Every swell and crescendo of John Williams’ score and each silhouetted, portraitesque shot of Daniel Day Lewis tell you that Lincoln is “a very important film.” The problem is, although Lincoln is a very good film, it’s not a great film.
Which is not to say that there are not great performances in the film. Daniel Day Lewis gives yet another impressive performance portraying the American president while Tommy Lee Jones manages to steal almost every scene in which he appears. But it’s not enough to overcome the film’s deficiencies.
The director bears most of the blame for Lincoln’s shortcomings. When Spielberg is on, no one does a better job of telling stories. From Jurassic Park and Close Encounters of the Third Kind to Saving Private Ryan and Schindler’s List, Spielberg uses nuance to introduce tension. Who can forget the girl in the red dress in Schindler’s List or the ripples in a cup of water as the T-Rex approaches the car in Jurassic Park? However, Lincoln lacks any sort of nuance or subtlety. Every moment is an important moment, , every word is an important word, every speech is an important speech.
The lion’s share of the blame rests with Spielberg but John Williams’ score doesn’t help either. His neo-Wagnerian melodies brought Darth Vader to life but here they either fall flat or overpower Lincoln’s own words. The melancholic soundtrack of Schindler’s List, which underscored the enormity of the events, illustrated how a score can effectively serve the film. Spielberg somehow forgot this lesson and tries to apply a Jurassic Park score to a story more similar to Schindler’s List.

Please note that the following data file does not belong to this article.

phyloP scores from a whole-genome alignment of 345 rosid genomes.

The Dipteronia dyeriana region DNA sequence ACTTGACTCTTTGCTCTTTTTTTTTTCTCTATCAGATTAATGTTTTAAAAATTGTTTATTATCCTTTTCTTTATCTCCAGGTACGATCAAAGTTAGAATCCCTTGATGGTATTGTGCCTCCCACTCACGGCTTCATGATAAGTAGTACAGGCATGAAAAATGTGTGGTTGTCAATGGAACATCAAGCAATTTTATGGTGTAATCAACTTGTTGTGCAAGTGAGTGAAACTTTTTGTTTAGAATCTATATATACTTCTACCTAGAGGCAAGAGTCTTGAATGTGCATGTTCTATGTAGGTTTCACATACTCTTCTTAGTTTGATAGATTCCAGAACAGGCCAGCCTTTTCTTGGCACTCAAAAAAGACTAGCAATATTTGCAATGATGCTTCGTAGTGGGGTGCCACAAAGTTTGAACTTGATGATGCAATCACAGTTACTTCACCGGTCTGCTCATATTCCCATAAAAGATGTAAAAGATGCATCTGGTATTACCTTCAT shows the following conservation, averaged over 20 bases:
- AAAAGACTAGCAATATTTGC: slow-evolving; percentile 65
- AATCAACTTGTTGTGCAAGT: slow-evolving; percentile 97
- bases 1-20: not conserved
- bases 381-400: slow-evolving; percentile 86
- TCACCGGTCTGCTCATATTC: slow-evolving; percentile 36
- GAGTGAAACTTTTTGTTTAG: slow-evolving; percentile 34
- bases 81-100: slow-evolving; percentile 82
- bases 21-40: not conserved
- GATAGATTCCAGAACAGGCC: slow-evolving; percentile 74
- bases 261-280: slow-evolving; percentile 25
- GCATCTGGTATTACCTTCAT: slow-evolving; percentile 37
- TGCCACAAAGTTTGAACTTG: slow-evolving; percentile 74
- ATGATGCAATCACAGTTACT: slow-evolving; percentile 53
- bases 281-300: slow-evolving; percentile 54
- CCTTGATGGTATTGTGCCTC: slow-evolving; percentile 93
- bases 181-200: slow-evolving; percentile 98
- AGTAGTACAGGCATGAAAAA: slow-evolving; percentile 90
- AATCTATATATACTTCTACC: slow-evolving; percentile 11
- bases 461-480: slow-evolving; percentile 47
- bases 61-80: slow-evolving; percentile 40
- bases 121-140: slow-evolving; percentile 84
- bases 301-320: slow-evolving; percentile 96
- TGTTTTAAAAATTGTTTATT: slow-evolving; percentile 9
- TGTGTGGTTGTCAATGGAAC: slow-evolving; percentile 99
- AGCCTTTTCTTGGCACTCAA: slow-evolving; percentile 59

The extraneous plot lines do the film no favors either. Although Joseph Gordon-Levitt’s performances this year in The Dark Knight Rises and Looper, not to mention in 2011’s 50/50, easily make him one of the most important actors to watch at this point in time, his role in Lincoln as the President’s oldest son, Robert, is a wasted performance. It adds nothing to the story of the film, which basically revolves around the campaign to pass the 13th Amendment, and interrupts the main action with irrelevant action.
One final note about Lincoln. Although I think Spielberg missed an opportunity to create a great movie instead of the simply good movie that Lincoln is, watching the story play out on the big screen does introduce one important idea. In The Dark Knight, Aaron Eckhart’s Harvey Dent says “You either die a hero or live long enough to see yourself become the villain.” Watching Lincoln deal with the severed union and the slavery issue, it becomes obvious why he’s considered one of our greatest presidents. At the same time, his death immediately on the heels of the Civil War’s conclusion and the fact that he didn’t have to deal with all the bad blood and internecine conflict that continue to plague the US as a result of Reconstruction, allowed him to remain a hero. Without going into Reconstruction, Spielberg does a good job of illustrating this point. This is part of what makes the film so good. But the myriad of weaknesses prevent it from being great.